Fisher died Friday at his home in Rye, N.Y., of myelofibrosis, a rare blood disease, family friend Nicole Fiftal said Wednesday.
"The original Highwaymen, along with the Kingston Trio and, later, Peter, Paul and Mary, were among those responsible for popularizing original American music — call it folk, blues, country, whatever," Kris Kristofferson told The Times on Wednesday. "Those of us who were able to walk through the doors they opened are grateful."
David Louis Fisher was born July 19, 1940, in New Haven, Conn., and while in high school developed his singing and arranging talents in a doo-wop group called the Academics.
He formed the Highwaymen in 1958 with other students at Wesleyan University in Middletown, Conn., during the height of the folk music renaissance that had been spurred by Woody Guthrie, the Weavers, the Kingston Trio and others.
It was there that Fisher met Bob Burnett, Steve Butts, Chan Daniels and Steve Trott, and started the Clansmen, a name they picked for the Irish and Scottish folk music influences they drew upon.
They were unaware of the racial connotation the name carried in the American South, and as soon as their music started to build a following in the Northeast, their manager came up with the name the Highwaymen, a nod to the early 20th century poem by Alfred Noyes.
It was a choice that led to a brief scuffle years later with the country music supergroup born when Johnny Cash, Waylon Jennings, Kristofferson and Willie Nelson decided to record and tour together under the same name.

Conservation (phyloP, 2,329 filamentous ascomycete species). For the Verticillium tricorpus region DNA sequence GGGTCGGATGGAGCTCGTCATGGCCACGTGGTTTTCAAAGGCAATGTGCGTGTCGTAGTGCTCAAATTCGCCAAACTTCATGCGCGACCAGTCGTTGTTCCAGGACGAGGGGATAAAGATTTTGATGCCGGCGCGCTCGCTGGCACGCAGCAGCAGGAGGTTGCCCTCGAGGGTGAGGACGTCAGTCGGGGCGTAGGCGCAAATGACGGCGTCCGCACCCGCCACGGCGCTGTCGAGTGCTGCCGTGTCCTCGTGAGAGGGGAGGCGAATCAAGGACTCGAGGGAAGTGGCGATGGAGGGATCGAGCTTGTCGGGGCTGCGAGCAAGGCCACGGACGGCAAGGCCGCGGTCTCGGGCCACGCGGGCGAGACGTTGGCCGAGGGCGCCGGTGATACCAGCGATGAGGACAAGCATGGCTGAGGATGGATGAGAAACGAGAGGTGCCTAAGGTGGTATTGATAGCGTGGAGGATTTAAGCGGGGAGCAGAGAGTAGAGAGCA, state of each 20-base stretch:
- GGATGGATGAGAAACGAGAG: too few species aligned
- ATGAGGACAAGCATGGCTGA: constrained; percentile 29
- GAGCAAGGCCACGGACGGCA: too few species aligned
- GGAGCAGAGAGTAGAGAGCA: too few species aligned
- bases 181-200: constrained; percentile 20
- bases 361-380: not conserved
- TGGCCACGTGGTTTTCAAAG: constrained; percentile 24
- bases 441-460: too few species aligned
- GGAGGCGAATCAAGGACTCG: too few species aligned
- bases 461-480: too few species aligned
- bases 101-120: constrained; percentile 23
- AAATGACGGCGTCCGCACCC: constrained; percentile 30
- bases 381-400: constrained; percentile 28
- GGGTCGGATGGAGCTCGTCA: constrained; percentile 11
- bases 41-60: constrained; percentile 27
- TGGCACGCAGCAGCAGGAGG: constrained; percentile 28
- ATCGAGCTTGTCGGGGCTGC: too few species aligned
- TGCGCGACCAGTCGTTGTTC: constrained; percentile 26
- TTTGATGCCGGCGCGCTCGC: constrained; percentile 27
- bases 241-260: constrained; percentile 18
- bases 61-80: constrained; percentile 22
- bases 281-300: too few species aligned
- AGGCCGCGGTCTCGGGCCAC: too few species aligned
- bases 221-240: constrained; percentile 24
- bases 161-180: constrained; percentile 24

After the original Highwaymen sued the country quartet in 1990, Jennings suggested that Fisher and his mates open for them on their tour stop in Los Angeles, extending them the recognition and exposure before a crowd of several thousand fans they wouldn't have otherwise had access to.
Trott, who ultimately became a judge for the U.S. 9th Circuit Court of Appeals, praised Jennings' solution. "With a single swipe, he eliminated all the usual things that go with the resolution of this kind of thing," Trott told The Times at that time. "Maybe we should turn the legal system of the U.S. over to Waylon."
The Highwaymen's melancholy 1959 recording of "Michael," abbreviating the original title for their version, was released as the B side of a single, and only became a hit two years after it had been issued, well after the group had been dropped by United Artists Records because its music had failed to connect in a big way like that of the Kingston Trio.
Disc jockeys, however, belatedly homed in on "Michael" and began playing it in 1961. It eventually went to No. 1 nationally, and spent two weeks atop Billboard's Hot 100 chart.
The Highwaymen's only other release to make the Top 20 was "Cotton Fields," at the time a nearly forgotten song by folk-blues musician Leadbelly. Because of the Highwaymen's version, the song worked its way into the folk-rock lexicon and later was treated to versions by Creedence Clearwater Revival and the Beach Boys, among others.
The Highwaymen recorded eight albums before disbanding in 1964 amid the British Invasion. The various members of the group finished their undergraduate degrees and went on to nonmusical careers.
Fisher, however, remained in music and, in 1969, moved to Los Angeles, where he spent many years as a composer, arranger and music producer in film and television, having contributed music to TV series including "The Fall Guy," "Glory Years," "Pensacola" and, fittingly, "The Highwayman."
The Highwaymen reunited periodically over the years for occasional performances, and recorded several more albums after a national tour in 1987. Fisher's only solo album, "Love's Way," came out in 2002.
He is survived by his wife, Elaine Haagen; a son, Casey; a daughter, Charlotte; a stepson, Jed Burgess; and a sister, Joan Fare.